Do you know the name of the layer cake that has sliced strawberries in it with Triple Sec liqueur and crème anglaise (I think). It has the chantilly cream frosting and more strawberries (whole) on the outside that are soaked in liquor. I think its called vosgienne or something close to that.
Thanks for writing with your question.
I believe you are thinking of a fraisier , a classic French
cake that gets reinterpreted in many different ways. A Vosgienne (named after the Vosges mountains in the north east of France near the border with Germany) might be a sort of Forêt Noire made with raspberries. However, different cakes do get called Vosgienne, simply because they are made in the region. The Forêt Noir Vosgnienne is typically made with just sponge
cake and whipped cream - no pastry cream layer, and is covered in shaved chocolate.
A fraisier is made with sponge cake, called a biscuit genoise in French, that is imbibed in a syrup that may contain a liqueur. The cake is layered with pastry cream and strawberries. Many times the pastry
cream is a crème mousseline , which means that it contains some butter.
Classically the top layer of a fraisier is rolled marzipan that receives further decoration depending on the skill of the baker. This marzipan layer, and even the pastry cream filling, is sometimes
changed to whipped cream and this is where we get to the cake I believe you are thinking of.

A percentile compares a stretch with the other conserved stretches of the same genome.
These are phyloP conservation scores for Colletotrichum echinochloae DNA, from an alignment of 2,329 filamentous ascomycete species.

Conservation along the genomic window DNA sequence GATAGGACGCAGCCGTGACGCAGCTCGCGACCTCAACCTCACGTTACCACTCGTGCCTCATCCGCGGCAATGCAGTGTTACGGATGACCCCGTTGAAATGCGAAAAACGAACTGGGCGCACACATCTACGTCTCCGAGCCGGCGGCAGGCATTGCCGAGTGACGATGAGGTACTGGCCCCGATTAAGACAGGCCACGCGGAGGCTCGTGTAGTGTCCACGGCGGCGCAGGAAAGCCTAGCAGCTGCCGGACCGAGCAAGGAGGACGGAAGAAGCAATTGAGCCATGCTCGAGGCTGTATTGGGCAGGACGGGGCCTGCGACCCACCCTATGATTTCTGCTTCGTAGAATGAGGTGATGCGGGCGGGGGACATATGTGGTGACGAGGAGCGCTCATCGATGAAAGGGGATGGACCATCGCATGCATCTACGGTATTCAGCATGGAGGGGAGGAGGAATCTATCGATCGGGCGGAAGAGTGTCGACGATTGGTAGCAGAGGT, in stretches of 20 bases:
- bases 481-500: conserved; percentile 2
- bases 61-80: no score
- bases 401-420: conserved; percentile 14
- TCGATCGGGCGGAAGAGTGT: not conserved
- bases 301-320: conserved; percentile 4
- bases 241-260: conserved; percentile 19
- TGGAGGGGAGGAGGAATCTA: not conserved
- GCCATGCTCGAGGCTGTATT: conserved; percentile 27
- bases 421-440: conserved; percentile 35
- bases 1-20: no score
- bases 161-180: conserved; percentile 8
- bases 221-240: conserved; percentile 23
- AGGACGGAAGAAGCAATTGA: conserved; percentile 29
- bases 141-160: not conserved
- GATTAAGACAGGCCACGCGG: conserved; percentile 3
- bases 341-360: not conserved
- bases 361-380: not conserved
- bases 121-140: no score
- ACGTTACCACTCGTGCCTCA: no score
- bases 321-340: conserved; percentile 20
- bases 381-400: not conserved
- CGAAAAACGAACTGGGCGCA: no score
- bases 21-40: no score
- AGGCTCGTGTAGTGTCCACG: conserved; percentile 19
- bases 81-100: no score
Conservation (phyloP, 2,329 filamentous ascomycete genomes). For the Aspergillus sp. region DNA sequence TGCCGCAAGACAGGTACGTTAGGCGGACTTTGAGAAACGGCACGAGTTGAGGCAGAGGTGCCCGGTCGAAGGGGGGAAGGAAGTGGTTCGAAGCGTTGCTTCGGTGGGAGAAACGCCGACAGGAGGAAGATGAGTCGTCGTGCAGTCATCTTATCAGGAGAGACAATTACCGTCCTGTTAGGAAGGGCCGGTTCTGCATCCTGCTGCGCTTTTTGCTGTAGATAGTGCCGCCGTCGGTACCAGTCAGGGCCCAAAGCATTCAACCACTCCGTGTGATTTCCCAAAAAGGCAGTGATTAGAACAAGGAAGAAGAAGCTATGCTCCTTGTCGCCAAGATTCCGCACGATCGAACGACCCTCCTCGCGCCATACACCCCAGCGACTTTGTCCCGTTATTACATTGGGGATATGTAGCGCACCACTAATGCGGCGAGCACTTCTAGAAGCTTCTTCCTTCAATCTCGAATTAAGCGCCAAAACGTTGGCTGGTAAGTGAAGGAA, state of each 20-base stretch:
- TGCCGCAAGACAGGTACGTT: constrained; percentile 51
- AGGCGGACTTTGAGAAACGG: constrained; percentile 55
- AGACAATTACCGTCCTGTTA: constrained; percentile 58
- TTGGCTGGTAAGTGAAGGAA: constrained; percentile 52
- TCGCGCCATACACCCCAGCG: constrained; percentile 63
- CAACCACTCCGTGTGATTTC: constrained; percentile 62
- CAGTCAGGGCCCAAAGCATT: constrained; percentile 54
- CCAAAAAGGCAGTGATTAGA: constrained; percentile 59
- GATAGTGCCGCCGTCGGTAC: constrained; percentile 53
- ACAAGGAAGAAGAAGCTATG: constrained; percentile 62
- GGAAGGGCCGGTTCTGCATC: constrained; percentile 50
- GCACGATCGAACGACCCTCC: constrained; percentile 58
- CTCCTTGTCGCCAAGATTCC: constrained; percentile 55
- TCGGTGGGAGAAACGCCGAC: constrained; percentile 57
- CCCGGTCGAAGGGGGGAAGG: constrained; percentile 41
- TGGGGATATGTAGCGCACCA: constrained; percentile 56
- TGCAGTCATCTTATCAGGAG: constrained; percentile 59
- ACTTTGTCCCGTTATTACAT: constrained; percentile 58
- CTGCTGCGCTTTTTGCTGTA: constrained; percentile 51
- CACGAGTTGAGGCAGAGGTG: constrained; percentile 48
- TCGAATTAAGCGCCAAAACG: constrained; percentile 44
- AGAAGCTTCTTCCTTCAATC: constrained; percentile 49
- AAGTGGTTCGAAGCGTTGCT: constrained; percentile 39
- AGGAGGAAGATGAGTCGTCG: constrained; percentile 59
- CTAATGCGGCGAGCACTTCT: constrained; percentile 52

I will try to test a fraisier in the coming weeks and will post a link to the recipe here. If you want to get started right now, here is a rough idea of how I would go about making
Make several layers of sponge cake. When the layers have cooled, imbibe them with Triple Sec (since that is the flavor you mention - other possibilities would be kirsch or even non-alcoholic strawberry syrup).
Slice the strawberries and layer them with the pastry cream and the cake. The strawberries and pastry cream are intermingled to create a layer that alternates with the cake.
Finish by topping with whipped cream and more strawberries. I would do this at the last minute as whipped cream can collapse, especially if it is touching something juicy like strawberries.
I hope that I have answered your question and a delicious fraisier lies in your near future.